Every four years, the media love to walk through third-party scenarios that might decide the presidential election — especially in 2000, when it actually did drive the results in one state, Florida, which turned out to be the epicenter of the election. McClatchy delivers the formulaic nod to this cycle’s Don (and Dona) Quixotes, paying homage to the flinty American independence and usually utter futility they represent. With a race this close, though, this scenarios aren’t entirely out of the question:
If Tuesday’s election is as close as polls suggest, the presidency might be decided by someone named Gary Johnson. Or Virgil Goode. Or Jill Stein.
They’re third party candidates for president. While none has a real shot at winning the White House and few Americans watched their debate Sunday evening, any one might draw just enough support in a battleground state to throw the results to President Barack Obama or Republican Mitt Romney. It’s happened before, and recently. In 2000, Green Party nominee Ralph Nader’s drew 1.6% of the vote in Florida, forced a recount and the eventual election outcome in favor of Republican George W. Bush. …
[Johnson’s] standing could be pivotal in Colorado, where voters are closely divided between the two major party candidates. A Nov. 2 Denver Post poll found voter split 47-45 for Obama over Romney. A CNN poll the day before tested Johnson’s support and found 4 percent of likely voters leaning his way.
His support could be tied to a ballot initiative that would allow limited marijuana use for those 21 and older. While the Libertarian message of minimal government usually resonates with Republicans, in this case, Johnson knows he’s drawing from the Democrats. “I take more votes away from Obama than Romney,” he said. “I am more liberal than Obama when it comes to civil liberties,” Johnson said, adding that he supported marijuana legalization when he was governor.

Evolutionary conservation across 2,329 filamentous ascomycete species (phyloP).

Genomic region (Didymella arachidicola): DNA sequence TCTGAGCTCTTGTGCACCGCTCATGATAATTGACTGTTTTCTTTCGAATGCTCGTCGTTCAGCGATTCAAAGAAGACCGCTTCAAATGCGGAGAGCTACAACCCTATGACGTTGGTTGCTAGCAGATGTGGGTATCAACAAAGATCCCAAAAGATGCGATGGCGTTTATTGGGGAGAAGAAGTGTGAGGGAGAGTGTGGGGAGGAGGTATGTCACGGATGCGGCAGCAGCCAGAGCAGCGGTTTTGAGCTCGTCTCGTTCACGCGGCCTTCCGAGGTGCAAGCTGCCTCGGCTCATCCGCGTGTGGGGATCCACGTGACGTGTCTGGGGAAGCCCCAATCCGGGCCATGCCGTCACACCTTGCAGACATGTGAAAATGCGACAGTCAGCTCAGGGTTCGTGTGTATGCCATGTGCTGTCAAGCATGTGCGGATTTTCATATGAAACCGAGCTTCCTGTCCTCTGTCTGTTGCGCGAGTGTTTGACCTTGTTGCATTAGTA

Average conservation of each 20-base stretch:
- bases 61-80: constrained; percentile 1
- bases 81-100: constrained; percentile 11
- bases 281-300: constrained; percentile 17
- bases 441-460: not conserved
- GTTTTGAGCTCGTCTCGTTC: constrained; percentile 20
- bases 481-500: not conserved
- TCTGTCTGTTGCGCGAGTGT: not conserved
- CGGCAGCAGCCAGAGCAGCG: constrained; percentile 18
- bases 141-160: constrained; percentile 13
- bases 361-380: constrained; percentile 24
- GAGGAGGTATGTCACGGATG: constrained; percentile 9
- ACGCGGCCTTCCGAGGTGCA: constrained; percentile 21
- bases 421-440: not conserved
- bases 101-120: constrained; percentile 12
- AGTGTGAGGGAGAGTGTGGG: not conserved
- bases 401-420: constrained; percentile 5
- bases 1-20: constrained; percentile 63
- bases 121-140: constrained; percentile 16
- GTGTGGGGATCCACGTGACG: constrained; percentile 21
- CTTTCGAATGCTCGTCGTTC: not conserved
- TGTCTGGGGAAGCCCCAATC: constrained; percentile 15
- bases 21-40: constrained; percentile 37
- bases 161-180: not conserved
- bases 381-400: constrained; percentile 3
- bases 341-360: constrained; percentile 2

Frankly, I’m not sure that this scenario plays out anywhere else but in Colorado. A number of readers have expressed concerns over Virgil Goode’s presence on the Virginia ballot, but I suspect that people who want Obama out of office are not going to be interested in casting protest votes for Goode. Johnson is a different case, with a different constituency and the endorsement of a small but still recognized political party, the Libertarians. Even so, I suspect that Johnson’s going to end up with significantly less than 4% in Colorado as protest voters reconsider their choice at the ballot box.
If you are a third-party voter, Bill Whittle wants to have a word with you. Rather than challenge your principles, though, Whittle wants to appeal to them. Elections come down to realistic choices, and in this election, the two choices are very distinct. Even if you don’t think either of the two candidates represents your values and principles, one of them comes closer than the other:
Bill published this last week, but I deliberately held it to today. He makes a good argument that should be one of the last voters consider before they go to cast their ballots — especially if they want to cast it for a third-party candidate, or not cast it at all.